Creator of new champs


Ho teaching his charges the right wushu techniques. ―Photos: SHAARI CHEMAT/The Star

Ho teaching his charges the right wushu techniques. ―Photos: SHAARI CHEMAT/The Star

AFTER retiring from the national team, former world wushu champion Ho Ro Bin also known as Robin Ho didn’t know what to do.

Wushu was all he knew since young.

He began learning wushu at 11 years old after being influenced by the action movies he grew up watching.

In 1999, he became the first Malaysian to win a gold medal in the World Wushu Championship in Hong Kong.

After taking part in the World Wushu Championship in 2005, he decided to call it quits.

“I had collected the full set of gold medals. I wanted to retire when I was at my peak at 30 years old.

“When I was in the national team, I only had to focus on training and preparing for competitions.

“But after quitting the team, I was lost, I had no direction and lost my confidence,” he said.

Ho in action during his younger days as a wushu exponent.- Filepic
Ho in action during his younger days as a wushu exponent.-filepic

He was then offered acting roles. He spent one and a half years acting in movies and dramas, including Malaysia’s first ever full-fledged martial arts movie Kinta 1881, which was also shown at the Cannes Film Festival.

“I enjoyed the action scenes but when it came to acting and dialogue delivery, those were not my strong points.

“I then decided that acting was not for me,” he said.

Even though the film industry was not for him, it taught him other things that prepared him for life after being a national athlete.

“When I was an athlete, all I knew was martial arts. I didn’t know about interpersonal skills,” he said.

He later decided to set up the Ho Ro Bin Wushu Training Centre in 2007.

“I’m a tough teacher, my students are scared of me but they know that I care for them.

(Left) A student of Ho practising his moves with the Nandao (Southern sword).
A student of Ho practising his moves with the Nandao (Southern sword).

“I see some of them three, five and even seven days a week. I see my students more often than I see my own children,” the 45-year-old said.

He has two daughters, aged eight and 15.

When it comes to coaching, wushu skills are just part of the training; Ho also instils discipline, good manners and moral values in his students.

“When parents send their children to be coached by me, I feel it is my responsibility to guide them.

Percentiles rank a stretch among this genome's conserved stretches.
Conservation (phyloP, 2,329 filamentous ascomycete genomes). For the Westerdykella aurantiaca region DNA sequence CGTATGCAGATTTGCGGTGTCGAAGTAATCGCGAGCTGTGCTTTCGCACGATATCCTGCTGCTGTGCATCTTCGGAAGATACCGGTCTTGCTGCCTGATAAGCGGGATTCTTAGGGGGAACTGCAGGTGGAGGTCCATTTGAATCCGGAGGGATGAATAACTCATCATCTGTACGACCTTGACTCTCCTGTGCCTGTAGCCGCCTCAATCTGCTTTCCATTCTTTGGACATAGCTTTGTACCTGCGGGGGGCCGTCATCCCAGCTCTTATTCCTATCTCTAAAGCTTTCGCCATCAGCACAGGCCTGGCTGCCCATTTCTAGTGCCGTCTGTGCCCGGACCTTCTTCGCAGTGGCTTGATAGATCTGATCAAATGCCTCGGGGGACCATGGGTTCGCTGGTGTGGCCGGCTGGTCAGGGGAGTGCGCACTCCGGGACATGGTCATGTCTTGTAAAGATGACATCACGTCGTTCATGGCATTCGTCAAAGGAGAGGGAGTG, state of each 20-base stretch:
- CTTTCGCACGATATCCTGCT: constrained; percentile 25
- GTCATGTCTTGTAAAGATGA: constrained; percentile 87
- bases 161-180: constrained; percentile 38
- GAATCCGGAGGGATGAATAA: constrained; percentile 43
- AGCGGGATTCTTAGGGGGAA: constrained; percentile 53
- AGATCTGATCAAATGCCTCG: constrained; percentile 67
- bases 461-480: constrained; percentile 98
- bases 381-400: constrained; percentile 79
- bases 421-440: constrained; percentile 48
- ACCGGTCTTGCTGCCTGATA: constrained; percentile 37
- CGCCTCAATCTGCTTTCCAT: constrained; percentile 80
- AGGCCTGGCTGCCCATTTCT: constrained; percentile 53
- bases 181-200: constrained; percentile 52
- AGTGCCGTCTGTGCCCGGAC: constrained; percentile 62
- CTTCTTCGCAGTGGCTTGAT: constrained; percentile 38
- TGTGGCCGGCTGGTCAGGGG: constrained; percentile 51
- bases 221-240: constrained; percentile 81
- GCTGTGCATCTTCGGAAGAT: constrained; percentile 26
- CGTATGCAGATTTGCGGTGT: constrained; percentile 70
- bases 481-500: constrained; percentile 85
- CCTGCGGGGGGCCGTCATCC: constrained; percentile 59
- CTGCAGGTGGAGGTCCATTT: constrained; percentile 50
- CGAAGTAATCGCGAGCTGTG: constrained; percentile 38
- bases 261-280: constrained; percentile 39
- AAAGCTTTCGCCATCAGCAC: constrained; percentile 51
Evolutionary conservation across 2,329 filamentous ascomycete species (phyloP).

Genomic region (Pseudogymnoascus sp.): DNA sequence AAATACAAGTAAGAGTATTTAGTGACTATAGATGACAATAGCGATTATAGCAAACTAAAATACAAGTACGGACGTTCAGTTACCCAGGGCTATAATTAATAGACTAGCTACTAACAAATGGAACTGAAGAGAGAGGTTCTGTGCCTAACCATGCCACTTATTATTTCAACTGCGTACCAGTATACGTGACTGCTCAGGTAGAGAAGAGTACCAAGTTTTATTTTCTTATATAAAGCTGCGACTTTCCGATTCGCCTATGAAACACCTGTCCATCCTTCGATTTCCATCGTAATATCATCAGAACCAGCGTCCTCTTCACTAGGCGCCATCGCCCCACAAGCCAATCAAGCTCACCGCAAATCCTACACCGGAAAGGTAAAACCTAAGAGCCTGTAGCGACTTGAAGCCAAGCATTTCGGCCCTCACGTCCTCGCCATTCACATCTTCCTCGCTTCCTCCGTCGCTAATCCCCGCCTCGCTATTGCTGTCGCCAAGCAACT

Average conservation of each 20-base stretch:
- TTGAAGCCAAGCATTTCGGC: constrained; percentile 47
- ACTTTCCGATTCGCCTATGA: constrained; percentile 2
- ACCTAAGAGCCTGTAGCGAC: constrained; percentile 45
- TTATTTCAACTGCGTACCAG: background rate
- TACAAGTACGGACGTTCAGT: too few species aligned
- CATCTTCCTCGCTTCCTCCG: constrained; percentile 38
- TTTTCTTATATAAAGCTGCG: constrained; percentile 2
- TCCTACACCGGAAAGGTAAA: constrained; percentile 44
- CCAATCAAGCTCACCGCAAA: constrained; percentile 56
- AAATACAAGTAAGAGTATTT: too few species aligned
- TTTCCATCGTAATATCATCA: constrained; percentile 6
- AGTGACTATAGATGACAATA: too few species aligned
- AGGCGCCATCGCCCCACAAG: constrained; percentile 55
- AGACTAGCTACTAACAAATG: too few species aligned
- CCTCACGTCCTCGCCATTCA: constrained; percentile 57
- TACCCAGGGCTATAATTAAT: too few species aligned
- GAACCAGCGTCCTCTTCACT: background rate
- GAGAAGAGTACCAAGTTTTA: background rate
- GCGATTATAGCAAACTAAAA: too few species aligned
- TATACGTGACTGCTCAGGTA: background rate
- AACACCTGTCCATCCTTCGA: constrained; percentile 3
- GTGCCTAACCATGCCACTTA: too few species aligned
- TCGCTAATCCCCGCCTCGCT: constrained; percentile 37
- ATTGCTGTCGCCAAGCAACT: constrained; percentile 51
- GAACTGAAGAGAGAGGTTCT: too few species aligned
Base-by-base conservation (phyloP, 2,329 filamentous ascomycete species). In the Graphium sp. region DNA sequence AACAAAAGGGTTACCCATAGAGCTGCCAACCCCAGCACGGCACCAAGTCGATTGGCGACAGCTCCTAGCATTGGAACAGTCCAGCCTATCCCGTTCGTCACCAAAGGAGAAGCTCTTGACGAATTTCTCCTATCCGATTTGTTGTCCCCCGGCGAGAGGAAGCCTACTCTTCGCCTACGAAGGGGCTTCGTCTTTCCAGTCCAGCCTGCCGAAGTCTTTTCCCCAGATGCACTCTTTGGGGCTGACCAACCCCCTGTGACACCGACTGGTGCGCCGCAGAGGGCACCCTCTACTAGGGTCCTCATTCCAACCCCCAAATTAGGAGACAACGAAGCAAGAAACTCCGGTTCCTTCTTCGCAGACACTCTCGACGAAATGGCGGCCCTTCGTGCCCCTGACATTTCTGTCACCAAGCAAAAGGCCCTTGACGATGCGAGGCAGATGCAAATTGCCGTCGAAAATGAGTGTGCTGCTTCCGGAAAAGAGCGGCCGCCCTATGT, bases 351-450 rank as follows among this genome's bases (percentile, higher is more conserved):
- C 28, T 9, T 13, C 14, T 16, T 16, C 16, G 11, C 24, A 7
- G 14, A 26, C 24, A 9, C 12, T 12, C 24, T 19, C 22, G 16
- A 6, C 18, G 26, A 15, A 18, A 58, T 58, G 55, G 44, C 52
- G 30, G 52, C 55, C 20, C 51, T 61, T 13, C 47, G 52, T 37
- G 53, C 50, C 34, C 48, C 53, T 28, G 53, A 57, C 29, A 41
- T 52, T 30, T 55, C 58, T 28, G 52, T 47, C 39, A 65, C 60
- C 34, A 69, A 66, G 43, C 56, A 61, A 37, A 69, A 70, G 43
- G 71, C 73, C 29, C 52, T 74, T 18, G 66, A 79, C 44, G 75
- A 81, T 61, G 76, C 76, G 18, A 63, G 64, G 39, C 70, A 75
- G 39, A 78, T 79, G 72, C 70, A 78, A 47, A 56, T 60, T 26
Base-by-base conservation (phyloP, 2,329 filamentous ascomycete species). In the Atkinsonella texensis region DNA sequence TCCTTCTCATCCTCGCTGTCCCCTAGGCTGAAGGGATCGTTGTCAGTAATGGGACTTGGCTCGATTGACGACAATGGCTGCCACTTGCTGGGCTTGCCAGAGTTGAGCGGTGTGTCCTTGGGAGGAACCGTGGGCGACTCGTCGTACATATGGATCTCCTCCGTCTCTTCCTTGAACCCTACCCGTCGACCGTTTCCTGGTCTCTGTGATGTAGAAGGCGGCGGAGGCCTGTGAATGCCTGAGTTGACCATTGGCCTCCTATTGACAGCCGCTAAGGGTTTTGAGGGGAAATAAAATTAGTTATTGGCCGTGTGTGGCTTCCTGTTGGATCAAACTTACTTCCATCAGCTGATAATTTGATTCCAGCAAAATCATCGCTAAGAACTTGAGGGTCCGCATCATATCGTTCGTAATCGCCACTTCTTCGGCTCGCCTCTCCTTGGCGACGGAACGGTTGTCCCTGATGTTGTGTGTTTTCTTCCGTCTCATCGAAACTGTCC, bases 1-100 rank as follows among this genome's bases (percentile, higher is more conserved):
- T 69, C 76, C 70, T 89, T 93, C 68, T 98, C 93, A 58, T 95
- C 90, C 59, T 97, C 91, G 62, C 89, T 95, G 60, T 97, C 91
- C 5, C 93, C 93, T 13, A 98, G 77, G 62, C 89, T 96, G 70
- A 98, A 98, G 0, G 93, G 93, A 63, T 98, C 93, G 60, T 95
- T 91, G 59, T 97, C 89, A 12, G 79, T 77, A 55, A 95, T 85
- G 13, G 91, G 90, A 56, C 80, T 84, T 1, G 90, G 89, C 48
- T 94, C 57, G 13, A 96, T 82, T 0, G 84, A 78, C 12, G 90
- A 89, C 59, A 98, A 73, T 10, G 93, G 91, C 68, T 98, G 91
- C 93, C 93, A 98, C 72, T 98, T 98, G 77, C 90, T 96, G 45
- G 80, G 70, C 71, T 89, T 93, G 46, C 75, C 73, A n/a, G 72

“Here they learn something different from school. We build team spirit. My students would cheer and encourage each other,” he said.

His hope for his students is that they can take the good values they have learned at the training centre and apply them in life.

Aside from teaching wushu, he also sells wushu equipment, provides talent for wushu performances at events and also choreographs martial art scenes like a commercial which starred actress Datuk Michelle Yeoh.

He takes on many roles but it is all related to wushu, the craft he is passionate about.

During the interview, Ho proudly showed a video clip of a performance he choreographed where the performer interacted with the computer graphics displayed on the screen.

Aside from preparing students for competitions, he also organises wushu competitions and wushu camps.“Competitions are good exposure for my students,” he said. He hopes to get more support and sponsors.

“It is not easy. Like getting training venues.”When the going gets tough, he tells himself, “I have to be strong. I’m the one leading my team, the one running in front. I have to shoulder the burden and responsibility.”

From being a world champion, Ho is now a creator of champions.

Some of his students have become state or national athletes.

For Ho, it is not about winning competitions but the effort that was put into working towards it.

“I would tell my students: if you had put 100% into training, then the result is not important.

“Even if you easily won a competition that had only a few opponents, where is the pride in that?”